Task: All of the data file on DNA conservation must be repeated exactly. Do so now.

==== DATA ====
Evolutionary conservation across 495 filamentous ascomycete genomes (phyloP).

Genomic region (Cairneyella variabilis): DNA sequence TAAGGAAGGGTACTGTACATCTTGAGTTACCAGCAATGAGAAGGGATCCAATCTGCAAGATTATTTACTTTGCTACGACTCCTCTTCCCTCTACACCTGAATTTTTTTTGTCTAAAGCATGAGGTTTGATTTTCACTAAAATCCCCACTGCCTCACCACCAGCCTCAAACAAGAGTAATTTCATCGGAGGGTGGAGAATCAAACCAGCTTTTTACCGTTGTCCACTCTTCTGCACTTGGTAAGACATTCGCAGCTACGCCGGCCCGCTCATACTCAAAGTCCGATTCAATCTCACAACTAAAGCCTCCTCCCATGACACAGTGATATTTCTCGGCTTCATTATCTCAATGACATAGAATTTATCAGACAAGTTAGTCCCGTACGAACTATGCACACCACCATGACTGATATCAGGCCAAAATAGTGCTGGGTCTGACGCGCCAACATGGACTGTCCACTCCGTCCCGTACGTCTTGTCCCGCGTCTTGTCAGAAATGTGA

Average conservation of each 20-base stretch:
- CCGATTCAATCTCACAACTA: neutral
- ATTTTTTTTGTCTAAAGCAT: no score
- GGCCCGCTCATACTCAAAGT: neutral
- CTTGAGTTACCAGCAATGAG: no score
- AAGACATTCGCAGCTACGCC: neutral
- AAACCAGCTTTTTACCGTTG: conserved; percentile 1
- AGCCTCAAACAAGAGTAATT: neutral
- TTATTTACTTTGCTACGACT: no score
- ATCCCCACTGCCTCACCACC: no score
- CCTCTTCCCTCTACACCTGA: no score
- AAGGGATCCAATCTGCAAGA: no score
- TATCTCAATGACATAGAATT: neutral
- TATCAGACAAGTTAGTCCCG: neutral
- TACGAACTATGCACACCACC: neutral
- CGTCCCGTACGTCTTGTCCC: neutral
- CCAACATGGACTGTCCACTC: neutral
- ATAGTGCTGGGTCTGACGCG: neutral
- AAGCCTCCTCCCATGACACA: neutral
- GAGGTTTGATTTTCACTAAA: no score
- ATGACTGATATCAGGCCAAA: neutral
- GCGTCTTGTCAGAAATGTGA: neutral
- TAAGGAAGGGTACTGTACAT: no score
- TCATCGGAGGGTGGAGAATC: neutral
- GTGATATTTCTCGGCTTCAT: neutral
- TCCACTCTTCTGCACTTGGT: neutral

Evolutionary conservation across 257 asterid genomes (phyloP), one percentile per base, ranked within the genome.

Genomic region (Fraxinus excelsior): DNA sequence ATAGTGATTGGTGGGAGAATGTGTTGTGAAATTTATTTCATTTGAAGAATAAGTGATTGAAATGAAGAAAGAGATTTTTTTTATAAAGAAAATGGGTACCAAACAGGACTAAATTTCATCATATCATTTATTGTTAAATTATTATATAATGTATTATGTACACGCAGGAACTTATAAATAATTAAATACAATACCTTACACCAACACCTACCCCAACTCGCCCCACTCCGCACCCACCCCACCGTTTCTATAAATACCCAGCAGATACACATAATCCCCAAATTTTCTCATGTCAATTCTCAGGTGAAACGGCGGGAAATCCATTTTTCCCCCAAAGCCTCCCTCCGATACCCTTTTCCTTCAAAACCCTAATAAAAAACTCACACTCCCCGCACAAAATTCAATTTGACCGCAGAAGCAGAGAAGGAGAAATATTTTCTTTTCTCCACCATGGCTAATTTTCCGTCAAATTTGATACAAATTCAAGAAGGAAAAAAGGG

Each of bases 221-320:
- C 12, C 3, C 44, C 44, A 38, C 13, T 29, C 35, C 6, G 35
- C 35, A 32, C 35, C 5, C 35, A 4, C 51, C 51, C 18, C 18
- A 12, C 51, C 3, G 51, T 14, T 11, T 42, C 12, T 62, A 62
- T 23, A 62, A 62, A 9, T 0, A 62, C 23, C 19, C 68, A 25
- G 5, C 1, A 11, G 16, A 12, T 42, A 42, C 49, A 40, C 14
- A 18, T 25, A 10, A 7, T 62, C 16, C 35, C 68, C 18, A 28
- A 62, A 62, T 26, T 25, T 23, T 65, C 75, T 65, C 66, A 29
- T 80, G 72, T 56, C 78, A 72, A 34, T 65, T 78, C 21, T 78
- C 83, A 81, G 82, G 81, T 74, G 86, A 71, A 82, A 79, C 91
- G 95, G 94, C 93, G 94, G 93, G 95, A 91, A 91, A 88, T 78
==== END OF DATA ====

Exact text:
Evolutionary conservation across 495 filamentous ascomycete genomes (phyloP).

Genomic region (Cairneyella variabilis): DNA sequence TAAGGAAGGGTACTGTACATCTTGAGTTACCAGCAATGAGAAGGGATCCAATCTGCAAGATTATTTACTTTGCTACGACTCCTCTTCCCTCTACACCTGAATTTTTTTTGTCTAAAGCATGAGGTTTGATTTTCACTAAAATCCCCACTGCCTCACCACCAGCCTCAAACAAGAGTAATTTCATCGGAGGGTGGAGAATCAAACCAGCTTTTTACCGTTGTCCACTCTTCTGCACTTGGTAAGACATTCGCAGCTACGCCGGCCCGCTCATACTCAAAGTCCGATTCAATCTCACAACTAAAGCCTCCTCCCATGACACAGTGATATTTCTCGGCTTCATTATCTCAATGACATAGAATTTATCAGACAAGTTAGTCCCGTACGAACTATGCACACCACCATGACTGATATCAGGCCAAAATAGTGCTGGGTCTGACGCGCCAACATGGACTGTCCACTCCGTCCCGTACGTCTTGTCCCGCGTCTTGTCAGAAATGTGA

Average conservation of each 20-base stretch:
- CCGATTCAATCTCACAACTA: neutral
- ATTTTTTTTGTCTAAAGCAT: no score
- GGCCCGCTCATACTCAAAGT: neutral
- CTTGAGTTACCAGCAATGAG: no score
- AAGACATTCGCAGCTACGCC: neutral
- AAACCAGCTTTTTACCGTTG: conserved; percentile 1
- AGCCTCAAACAAGAGTAATT: neutral
- TTATTTACTTTGCTACGACT: no score
- ATCCCCACTGCCTCACCACC: no score
- CCTCTTCCCTCTACACCTGA: no score
- AAGGGATCCAATCTGCAAGA: no score
- TATCTCAATGACATAGAATT: neutral
- TATCAGACAAGTTAGTCCCG: neutral
- TACGAACTATGCACACCACC: neutral
- CGTCCCGTACGTCTTGTCCC: neutral
- CCAACATGGACTGTCCACTC: neutral
- ATAGTGCTGGGTCTGACGCG: neutral
- AAGCCTCCTCCCATGACACA: neutral
- GAGGTTTGATTTTCACTAAA: no score
- ATGACTGATATCAGGCCAAA: neutral
- GCGTCTTGTCAGAAATGTGA: neutral
- TAAGGAAGGGTACTGTACAT: no score
- TCATCGGAGGGTGGAGAATC: neutral
- GTGATATTTCTCGGCTTCAT: neutral
- TCCACTCTTCTGCACTTGGT: neutral

Evolutionary conservation across 257 asterid genomes (phyloP), one percentile per base, ranked within the genome.

Genomic region (Fraxinus excelsior): DNA sequence ATAGTGATTGGTGGGAGAATGTGTTGTGAAATTTATTTCATTTGAAGAATAAGTGATTGAAATGAAGAAAGAGATTTTTTTTATAAAGAAAATGGGTACCAAACAGGACTAAATTTCATCATATCATTTATTGTTAAATTATTATATAATGTATTATGTACACGCAGGAACTTATAAATAATTAAATACAATACCTTACACCAACACCTACCCCAACTCGCCCCACTCCGCACCCACCCCACCGTTTCTATAAATACCCAGCAGATACACATAATCCCCAAATTTTCTCATGTCAATTCTCAGGTGAAACGGCGGGAAATCCATTTTTCCCCCAAAGCCTCCCTCCGATACCCTTTTCCTTCAAAACCCTAATAAAAAACTCACACTCCCCGCACAAAATTCAATTTGACCGCAGAAGCAGAGAAGGAGAAATATTTTCTTTTCTCCACCATGGCTAATTTTCCGTCAAATTTGATACAAATTCAAGAAGGAAAAAAGGG

Each of bases 221-320:
- C 12, C 3, C 44, C 44, A 38, C 13, T 29, C 35, C 6, G 35
- C 35, A 32, C 35, C 5, C 35, A 4, C 51, C 51, C 18, C 18
- A 12, C 51, C 3, G 51, T 14, T 11, T 42, C 12, T 62, A 62
- T 23, A 62, A 62, A 9, T 0, A 62, C 23, C 19, C 68, A 25
- G 5, C 1, A 11, G 16, A 12, T 42, A 42, C 49, A 40, C 14
- A 18, T 25, A 10, A 7, T 62, C 16, C 35, C 68, C 18, A 28
- A 62, A 62, T 26, T 25, T 23, T 65, C 75, T 65, C 66, A 29
- T 80, G 72, T 56, C 78, A 72, A 34, T 65, T 78, C 21, T 78
- C 83, A 81, G 82, G 81, T 74, G 86, A 71, A 82, A 79, C 91
- G 95, G 94, C 93, G 94, G 93, G 95, A 91, A 91, A 88, T 78